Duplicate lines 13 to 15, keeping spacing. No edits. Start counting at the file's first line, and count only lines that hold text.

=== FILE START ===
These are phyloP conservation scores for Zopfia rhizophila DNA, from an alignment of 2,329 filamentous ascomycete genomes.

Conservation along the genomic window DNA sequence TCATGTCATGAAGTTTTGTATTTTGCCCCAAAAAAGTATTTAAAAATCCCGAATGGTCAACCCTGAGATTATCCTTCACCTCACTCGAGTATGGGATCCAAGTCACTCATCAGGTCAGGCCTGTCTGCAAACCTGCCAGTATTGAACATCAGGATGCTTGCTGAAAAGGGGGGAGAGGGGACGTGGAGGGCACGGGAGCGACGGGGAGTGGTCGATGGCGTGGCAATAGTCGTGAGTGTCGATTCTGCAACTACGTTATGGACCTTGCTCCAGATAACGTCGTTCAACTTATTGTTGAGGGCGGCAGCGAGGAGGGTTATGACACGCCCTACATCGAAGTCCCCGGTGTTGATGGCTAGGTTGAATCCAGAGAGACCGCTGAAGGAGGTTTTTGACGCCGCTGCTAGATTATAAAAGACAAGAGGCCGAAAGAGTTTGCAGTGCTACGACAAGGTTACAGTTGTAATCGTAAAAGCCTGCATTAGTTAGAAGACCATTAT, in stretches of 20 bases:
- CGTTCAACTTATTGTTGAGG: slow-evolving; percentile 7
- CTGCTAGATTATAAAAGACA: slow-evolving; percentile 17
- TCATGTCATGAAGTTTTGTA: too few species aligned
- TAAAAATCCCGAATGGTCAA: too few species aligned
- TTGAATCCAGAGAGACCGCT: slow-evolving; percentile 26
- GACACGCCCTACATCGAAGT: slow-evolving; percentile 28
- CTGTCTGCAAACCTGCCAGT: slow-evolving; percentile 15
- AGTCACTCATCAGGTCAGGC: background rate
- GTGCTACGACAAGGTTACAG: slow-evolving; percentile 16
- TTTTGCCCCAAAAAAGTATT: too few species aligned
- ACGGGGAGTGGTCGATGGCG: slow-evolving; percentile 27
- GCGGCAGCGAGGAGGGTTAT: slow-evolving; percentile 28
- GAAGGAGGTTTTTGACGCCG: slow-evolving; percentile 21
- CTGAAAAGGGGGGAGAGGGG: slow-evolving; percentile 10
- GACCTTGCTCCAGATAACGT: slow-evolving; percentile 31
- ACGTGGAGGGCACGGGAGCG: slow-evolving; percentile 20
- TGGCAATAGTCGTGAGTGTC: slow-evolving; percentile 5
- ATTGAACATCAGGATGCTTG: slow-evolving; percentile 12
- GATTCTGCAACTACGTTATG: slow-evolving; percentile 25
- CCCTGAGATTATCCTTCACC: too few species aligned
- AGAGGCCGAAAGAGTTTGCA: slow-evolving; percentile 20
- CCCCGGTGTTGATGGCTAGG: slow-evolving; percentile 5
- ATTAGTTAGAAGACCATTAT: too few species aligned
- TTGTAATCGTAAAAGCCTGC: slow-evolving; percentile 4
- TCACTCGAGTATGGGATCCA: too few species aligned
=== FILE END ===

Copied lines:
- ACGGGGAGTGGTCGATGGCG: slow-evolving; percentile 27
- GCGGCAGCGAGGAGGGTTAT: slow-evolving; percentile 28
- GAAGGAGGTTTTTGACGCCG: slow-evolving; percentile 21